But, says appellant, even if the statute's requirement of certification by the Secretary was satisfied it was improper, under the general equity principles usually applicable to applications for the appointment of receivers, for the court to appoint a temporary receiver ex parte in this case. While the appointment of a receiver under the statute is discretionary, the Government's right to have a receiver appointed does not depend upon its ability to make out a case for it as if there were no statute. See United States v. Pettyjohn, D.C.W. D.Mo., 84 F.Supp. 423; United States v. Lias, D.S.N.D.W.Va., 103 F.Supp. 341. The court's act was well within the discretion which the statute gave it. The Government's complaint alleged that the appointment of a receiver was necessary in order to prevent appellant from "wasting, dissipating, selling, mortgaging or otherwise disposing" of its properties and assets. This was in addition to the presence of all of the conditions set out in section 7403.
The order of March 30, 1955: Appellant says that the court committed prejudicial error in refusing to strike and suppress affidavits of the temporary receiver and his accountant. These affidavits were made in behalf of the Government's motion for the appointment of a permanent receiver. The gist of appellant's argument is that in denying its motion the court permitted the temporary receiver to forsake his position of impartial stakeholder and officer of the court and to assume a position of advocate for the Government and, indeed, for himself since he proved to be the man who was appointed permanent receiver. We agree with appellant that the temporary receiver was an officer of the court. But from this point appellant proceeds along a road where we cannot follow. As officer of the court the temporary receiver had a duty to report what he saw and experienced with respect to appellant. We have no reason to believe that the attacked affidavits were not truthful. The mere fact that the appointment of the temporary receiver as permanent receiver may have resulted, at least in part, from the observations reported in the attacked affidavits does not, of itself, constitute evidence of impropriety in the officer's making the affidavits or in the court's receiving them.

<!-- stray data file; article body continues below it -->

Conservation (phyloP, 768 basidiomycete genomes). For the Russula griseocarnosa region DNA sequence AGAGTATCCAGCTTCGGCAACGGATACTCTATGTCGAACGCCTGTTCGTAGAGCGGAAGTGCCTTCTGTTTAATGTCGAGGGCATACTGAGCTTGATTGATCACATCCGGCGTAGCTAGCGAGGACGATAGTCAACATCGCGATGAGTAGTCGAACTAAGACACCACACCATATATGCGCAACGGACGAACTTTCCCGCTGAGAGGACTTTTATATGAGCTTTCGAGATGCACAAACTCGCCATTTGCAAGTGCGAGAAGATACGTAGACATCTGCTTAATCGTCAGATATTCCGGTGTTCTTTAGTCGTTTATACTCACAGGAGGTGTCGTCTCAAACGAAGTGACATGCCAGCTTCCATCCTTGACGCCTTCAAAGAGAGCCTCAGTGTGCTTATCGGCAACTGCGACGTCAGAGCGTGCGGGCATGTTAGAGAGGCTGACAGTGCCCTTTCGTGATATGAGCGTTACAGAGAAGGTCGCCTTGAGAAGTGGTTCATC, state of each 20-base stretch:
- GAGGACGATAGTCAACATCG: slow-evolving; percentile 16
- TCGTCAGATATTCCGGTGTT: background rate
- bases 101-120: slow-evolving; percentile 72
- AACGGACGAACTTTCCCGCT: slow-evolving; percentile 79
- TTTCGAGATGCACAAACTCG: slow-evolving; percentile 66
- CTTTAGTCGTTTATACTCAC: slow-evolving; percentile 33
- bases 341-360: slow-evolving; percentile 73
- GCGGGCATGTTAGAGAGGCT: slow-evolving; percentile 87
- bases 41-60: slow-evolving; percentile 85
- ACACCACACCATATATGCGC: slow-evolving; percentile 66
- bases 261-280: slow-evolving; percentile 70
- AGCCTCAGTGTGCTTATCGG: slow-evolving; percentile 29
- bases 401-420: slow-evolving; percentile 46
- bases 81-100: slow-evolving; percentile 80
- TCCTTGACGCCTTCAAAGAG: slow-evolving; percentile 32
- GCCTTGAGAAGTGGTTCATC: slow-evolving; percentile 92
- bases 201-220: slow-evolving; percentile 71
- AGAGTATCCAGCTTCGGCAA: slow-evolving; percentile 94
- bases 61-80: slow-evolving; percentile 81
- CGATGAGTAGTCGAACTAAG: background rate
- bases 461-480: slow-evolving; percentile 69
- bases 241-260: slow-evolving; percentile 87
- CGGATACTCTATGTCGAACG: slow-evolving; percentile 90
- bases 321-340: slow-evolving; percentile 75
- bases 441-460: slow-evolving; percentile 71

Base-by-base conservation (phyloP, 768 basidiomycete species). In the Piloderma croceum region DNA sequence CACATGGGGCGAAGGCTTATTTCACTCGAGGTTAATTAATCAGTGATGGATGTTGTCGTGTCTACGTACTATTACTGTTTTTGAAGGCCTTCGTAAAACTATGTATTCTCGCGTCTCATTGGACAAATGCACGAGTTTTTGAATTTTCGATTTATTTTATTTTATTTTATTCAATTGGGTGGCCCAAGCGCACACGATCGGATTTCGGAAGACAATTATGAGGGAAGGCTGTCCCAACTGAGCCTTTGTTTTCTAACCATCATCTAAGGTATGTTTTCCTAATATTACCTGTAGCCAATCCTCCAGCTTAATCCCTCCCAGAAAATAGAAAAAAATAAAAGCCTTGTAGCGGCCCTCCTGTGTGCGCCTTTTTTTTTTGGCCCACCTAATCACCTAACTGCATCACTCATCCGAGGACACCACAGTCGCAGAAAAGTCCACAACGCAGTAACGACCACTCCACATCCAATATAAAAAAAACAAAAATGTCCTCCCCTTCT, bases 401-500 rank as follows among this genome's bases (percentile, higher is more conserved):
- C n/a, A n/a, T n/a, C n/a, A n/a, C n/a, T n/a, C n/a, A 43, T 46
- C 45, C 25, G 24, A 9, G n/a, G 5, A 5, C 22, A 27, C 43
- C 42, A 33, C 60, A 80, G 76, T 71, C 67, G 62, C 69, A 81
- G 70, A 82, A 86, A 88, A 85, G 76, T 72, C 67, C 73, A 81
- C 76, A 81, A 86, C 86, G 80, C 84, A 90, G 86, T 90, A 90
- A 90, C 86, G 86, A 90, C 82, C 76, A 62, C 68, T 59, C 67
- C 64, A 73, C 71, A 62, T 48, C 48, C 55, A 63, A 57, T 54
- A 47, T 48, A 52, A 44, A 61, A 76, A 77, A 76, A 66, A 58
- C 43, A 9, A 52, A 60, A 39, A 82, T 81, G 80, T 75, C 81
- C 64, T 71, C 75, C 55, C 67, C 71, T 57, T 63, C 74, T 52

The order of April 4, 1955: Of a number of alleged prejudicial errors in the course of the proceedings which resulted in the appointment of the permanent receiver only two warrant discussion. First, appellant says that it was denied an oral hearing on the facts and, consequently, the right to cross-examine the Government's witnesses. The record before us fails to indicate that appellant ever made a timely request for such a hearing so that it cannot be fairly said that appellant was "denied" a hearing. The fact that the court did not require one cannot be said to have constituted prejudicial error. Second, appellant says that the court imposed upon it the burden of proving that a permanent receiver should not be appointed. Here again, this is simply not so. The issuance of an order to show cause does not shift the burden of proof. Judge Abruzzo's elaborate opinion summarized the evidence on both sides and indicates beyond peradventure, when read in its entirety, that he appointed a permanent receiver because the Government had convinced him that it was in the public interest for him to do so.
The affidavits introduced in behalf of the Government alleged that one of the appellant's major stockholders had pleaded guilty to income tax evasion; that appellant's books were in a state of disarray; that appellant was a family corporation controlled by people who were young, inexperienced and involved in family squabbles for control and that appellant was worth $3,000,000 in terms of its good will but had not sufficient liquid assets to pay the taxes represented by the jeopardy assessment. Appellant says that none of this evidence can be relied upon as having shown a danger of fraud, waste or mismanagement in the event that a receiver were not appointed and that without such a showing the appointment of the permanent receiver was improper. As intimated above such a showing is not indispensable under the statute.
The orders appealed from are affirmed.